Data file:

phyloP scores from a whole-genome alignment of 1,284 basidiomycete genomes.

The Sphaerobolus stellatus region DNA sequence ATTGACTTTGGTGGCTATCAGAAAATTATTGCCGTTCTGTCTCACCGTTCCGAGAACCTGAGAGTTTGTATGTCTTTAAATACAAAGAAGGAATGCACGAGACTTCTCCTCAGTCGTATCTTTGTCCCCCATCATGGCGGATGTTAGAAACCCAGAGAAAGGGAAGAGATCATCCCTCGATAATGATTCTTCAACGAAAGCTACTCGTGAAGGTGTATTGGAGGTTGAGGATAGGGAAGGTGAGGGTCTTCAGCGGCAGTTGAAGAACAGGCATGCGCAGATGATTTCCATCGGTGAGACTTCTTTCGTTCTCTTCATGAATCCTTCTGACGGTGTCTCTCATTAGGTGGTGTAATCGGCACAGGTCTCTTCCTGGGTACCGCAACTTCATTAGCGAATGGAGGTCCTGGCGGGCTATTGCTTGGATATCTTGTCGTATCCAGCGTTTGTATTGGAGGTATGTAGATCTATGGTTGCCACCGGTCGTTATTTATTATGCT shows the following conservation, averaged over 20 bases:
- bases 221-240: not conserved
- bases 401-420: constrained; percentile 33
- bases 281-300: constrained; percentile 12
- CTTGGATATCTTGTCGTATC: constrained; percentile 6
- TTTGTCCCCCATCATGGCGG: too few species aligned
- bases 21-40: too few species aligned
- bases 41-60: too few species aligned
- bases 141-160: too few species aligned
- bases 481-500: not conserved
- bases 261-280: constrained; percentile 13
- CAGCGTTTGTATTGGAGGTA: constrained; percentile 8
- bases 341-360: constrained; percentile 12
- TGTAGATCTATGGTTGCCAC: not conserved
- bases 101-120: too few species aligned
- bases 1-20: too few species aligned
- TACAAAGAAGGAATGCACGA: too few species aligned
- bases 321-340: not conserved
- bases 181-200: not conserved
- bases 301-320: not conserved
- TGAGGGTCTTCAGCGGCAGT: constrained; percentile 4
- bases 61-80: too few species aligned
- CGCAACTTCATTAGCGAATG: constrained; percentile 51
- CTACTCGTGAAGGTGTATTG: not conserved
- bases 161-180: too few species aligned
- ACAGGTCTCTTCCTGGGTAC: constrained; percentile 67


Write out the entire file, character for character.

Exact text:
phyloP scores from a whole-genome alignment of 1,284 basidiomycete genomes.

The Sphaerobolus stellatus region DNA sequence ATTGACTTTGGTGGCTATCAGAAAATTATTGCCGTTCTGTCTCACCGTTCCGAGAACCTGAGAGTTTGTATGTCTTTAAATACAAAGAAGGAATGCACGAGACTTCTCCTCAGTCGTATCTTTGTCCCCCATCATGGCGGATGTTAGAAACCCAGAGAAAGGGAAGAGATCATCCCTCGATAATGATTCTTCAACGAAAGCTACTCGTGAAGGTGTATTGGAGGTTGAGGATAGGGAAGGTGAGGGTCTTCAGCGGCAGTTGAAGAACAGGCATGCGCAGATGATTTCCATCGGTGAGACTTCTTTCGTTCTCTTCATGAATCCTTCTGACGGTGTCTCTCATTAGGTGGTGTAATCGGCACAGGTCTCTTCCTGGGTACCGCAACTTCATTAGCGAATGGAGGTCCTGGCGGGCTATTGCTTGGATATCTTGTCGTATCCAGCGTTTGTATTGGAGGTATGTAGATCTATGGTTGCCACCGGTCGTTATTTATTATGCT shows the following conservation, averaged over 20 bases:
- bases 221-240: not conserved
- bases 401-420: constrained; percentile 33
- bases 281-300: constrained; percentile 12
- CTTGGATATCTTGTCGTATC: constrained; percentile 6
- TTTGTCCCCCATCATGGCGG: too few species aligned
- bases 21-40: too few species aligned
- bases 41-60: too few species aligned
- bases 141-160: too few species aligned
- bases 481-500: not conserved
- bases 261-280: constrained; percentile 13
- CAGCGTTTGTATTGGAGGTA: constrained; percentile 8
- bases 341-360: constrained; percentile 12
- TGTAGATCTATGGTTGCCAC: not conserved
- bases 101-120: too few species aligned
- bases 1-20: too few species aligned
- TACAAAGAAGGAATGCACGA: too few species aligned
- bases 321-340: not conserved
- bases 181-200: not conserved
- bases 301-320: not conserved
- TGAGGGTCTTCAGCGGCAGT: constrained; percentile 4
- bases 61-80: too few species aligned
- CGCAACTTCATTAGCGAATG: constrained; percentile 51
- CTACTCGTGAAGGTGTATTG: not conserved
- bases 161-180: too few species aligned
- ACAGGTCTCTTCCTGGGTAC: constrained; percentile 67